Last Friday was Sysadmin Day (or, System Administrator Appreciation Day in full form), an annual day of recognition for hard working sysadmins. It was created by sysadmin Ted Kekatos in 2009 after being inspired by an HP ad promoting LaserJet 400 printers where a sysadmin was celebrated by colleagues. For context and the full story, check out this 2011 interview with Ted by Spicehead Nic Tolstoshev.
It's the last Friday in July which means it's the annual System Administrator Appreciation Day, also known as Sysadmin Day. It's kind of the Hallmark holiday of the IT world, but that doesn't mean it doesn't have any significance.
Love them, like them or loathe them, Microsoft applications and technologies are part of the IT landscape, and except for mobile, things aren't changing anytime soon. Managing the Microsoft cross-section of your organization's digital ecosystem is key to maintaining your sanity, if not improving your temperament.
As I watched Star Trek Beyond in the theater, I couldn’t help but relate working on an IT team to working on the USS Enterprise. All that they endure in this latest installment is metaphorical to everything IT does for a business. It’s easy for IT teams to fall apart when team members lose themselves, due to selfishness or burnout. It’s equally important for IT to keep the ship (or USS Enterprise) in running order. The movie evens starts with Kirk feeling bored and disassociated with his current job after being in space for 995 days, something which IT pros can all relate. "The grind", as we like to call it.
I’ve been to many IT conferences over the years, some have been underwhelming, and some have been more than worth the trip. Cisco Live US 2016 last week in Las Vegas definitely falls into the latter category. And it’s certainly justified, grown men playing Pokémon Go aside. Our booth was “standing room only” from beginning to end and our conversations with our fellow IT brethren were very interesting and enlightening. Even Diglett stopped by to say hello.
I work in the IT business, so when something as monumental as Pokémon GO is taking over headlines for more than a week I usually ask a few questions. The first thing folks with an IT background ask themselves is how this phenomenon will affect the network bandwidth of a business. It’s an important question to ask, but the answer in this instance is, “Not at all.”
Over the years IT pros have had to get used to less autonomy in terms of what touches their networks. Back in the day, IT loved RIM’s BlackBerrys because they were built for security. They never liked Apple iPhones. They were built for consumers, not IT security pros.
Let's cut right to the chase here, the life of an IT pro is hard. With endless to-do lists stuffed with infrastructure maintenance, security management and support, it's always a new adventure. Unfortunately for us, it doesn't look like things are getting any easier. Technological trends such as BYOD have made many aspects of modern business more efficient, but they've also increased the complexity of IT environments and made processes such as endpoint security management a real thorn in the side of many an IT pro.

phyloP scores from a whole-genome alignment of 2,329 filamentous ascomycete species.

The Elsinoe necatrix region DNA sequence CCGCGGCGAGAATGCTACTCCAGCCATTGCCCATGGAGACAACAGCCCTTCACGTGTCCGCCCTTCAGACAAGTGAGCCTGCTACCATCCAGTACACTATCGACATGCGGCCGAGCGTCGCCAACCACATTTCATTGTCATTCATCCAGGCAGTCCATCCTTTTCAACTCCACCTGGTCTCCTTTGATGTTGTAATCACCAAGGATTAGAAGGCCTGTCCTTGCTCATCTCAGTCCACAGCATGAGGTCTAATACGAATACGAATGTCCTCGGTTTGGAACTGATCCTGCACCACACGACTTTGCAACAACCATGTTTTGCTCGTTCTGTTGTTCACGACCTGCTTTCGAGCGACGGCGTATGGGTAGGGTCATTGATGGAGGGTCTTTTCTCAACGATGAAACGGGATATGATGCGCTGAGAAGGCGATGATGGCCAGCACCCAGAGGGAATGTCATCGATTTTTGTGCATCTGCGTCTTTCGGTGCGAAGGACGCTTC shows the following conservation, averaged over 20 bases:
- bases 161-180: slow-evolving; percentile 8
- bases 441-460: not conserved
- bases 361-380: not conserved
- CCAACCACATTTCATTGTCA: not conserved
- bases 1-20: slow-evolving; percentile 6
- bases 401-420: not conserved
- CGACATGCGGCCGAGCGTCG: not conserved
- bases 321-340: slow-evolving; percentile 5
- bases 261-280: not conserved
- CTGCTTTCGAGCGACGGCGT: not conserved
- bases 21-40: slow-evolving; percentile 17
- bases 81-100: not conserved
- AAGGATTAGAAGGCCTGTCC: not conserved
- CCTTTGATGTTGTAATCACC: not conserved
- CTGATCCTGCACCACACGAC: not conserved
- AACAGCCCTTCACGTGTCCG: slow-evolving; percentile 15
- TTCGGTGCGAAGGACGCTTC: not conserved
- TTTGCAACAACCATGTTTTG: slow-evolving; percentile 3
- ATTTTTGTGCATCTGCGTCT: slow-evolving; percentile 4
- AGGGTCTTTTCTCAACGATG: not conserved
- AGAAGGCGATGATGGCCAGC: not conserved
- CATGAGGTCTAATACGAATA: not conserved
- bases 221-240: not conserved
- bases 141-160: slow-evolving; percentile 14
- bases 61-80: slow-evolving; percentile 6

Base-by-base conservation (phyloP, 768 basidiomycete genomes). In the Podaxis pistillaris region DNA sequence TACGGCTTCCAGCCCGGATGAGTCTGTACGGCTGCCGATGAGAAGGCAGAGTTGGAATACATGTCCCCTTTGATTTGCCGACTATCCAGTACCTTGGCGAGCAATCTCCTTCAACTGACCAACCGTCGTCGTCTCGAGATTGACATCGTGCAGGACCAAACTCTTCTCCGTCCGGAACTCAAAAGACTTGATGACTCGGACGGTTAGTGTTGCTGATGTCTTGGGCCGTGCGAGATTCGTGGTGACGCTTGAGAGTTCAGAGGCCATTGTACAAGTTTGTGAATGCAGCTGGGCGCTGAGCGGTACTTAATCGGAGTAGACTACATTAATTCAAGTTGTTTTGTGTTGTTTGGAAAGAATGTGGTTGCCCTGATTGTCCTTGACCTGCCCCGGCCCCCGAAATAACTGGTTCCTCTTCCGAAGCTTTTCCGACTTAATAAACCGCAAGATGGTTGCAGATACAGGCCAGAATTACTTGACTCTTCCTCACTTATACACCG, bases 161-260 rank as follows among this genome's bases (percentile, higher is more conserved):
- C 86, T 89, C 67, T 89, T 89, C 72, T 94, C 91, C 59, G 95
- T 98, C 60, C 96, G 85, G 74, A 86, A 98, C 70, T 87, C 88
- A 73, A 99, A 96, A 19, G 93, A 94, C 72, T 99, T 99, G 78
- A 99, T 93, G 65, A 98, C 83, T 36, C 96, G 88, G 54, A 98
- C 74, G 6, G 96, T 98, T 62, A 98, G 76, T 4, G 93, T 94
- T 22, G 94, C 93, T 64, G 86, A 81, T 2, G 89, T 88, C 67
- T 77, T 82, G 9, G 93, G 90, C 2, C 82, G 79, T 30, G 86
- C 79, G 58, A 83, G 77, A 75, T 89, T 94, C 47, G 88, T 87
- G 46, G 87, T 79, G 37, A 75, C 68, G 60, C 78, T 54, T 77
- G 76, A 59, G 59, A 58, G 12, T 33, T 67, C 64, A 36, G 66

With the advent of BYOD, it seems like just yesterday that a new mobile movement was making waves through enterprise organizations across the globe. BYOD offers new opportunities for increased productivity, but it also raises a slew of difficult security questions. While many IT pros are still wading through the repercussions of this mobile onslaught, a fresh, new user revolution is creating similar buzz (and similar problems).
Your first exposure to any tool can be daunting to say the least. In the instance of WhatsUp Gold, we strive to make that initial process of implementing IT monitoring as simple and smooth as possible. With some guidance you can harness the flexibility of this powerful tool fairly quickly, because we know that you don’t have time to be dealing with large learning curves.
A network isn’t just a technology backbone that supports a business. It is the business. When networks, servers or apps fail, things can come to a full stop. That is, except help desk tickets. Those will start showing up like a flash mob, descending upon the IT team full of complaints and concerns that take up time needed to solve the problem. It’s a vicious cycle that no IT pro wants to deal with.
Picture this: Someone in your office decided to buy a new app. Maybe they told you about it ahead of time, maybe not. While you may rightfully assume this is a responsibility of an application development team, app monitoring often falls to sysadmins or network admins. Either way, if you develop an informal application footprint, you can save yourself headaches later. The seven tips below can get you started in developing a footprint for the application. They'll make you a smarter user of your network monitoring tool if the app ever strays into rogue territory.
Having a large number of network monitoring tools that only provide a partial view of your end-to-end environment is like five people with in the dark trying to describe an elephant by touching only a single body part.
Have you ever received alerts from WhatsUp Gold in the middle of the night that a service has gone 'down', only to login and check to see everything is apparently good and happy? Then, just as you're about to logoff, WhatsUp Gold labels the device as 'up' again?
The importance of port management (and every other aspect of network infrastructure) has grown exponentially as our dependence on connectivity has increased. Additionally, with the advent of mainstream IoT technology, port management's role in both IT management and security becomes even more critical.
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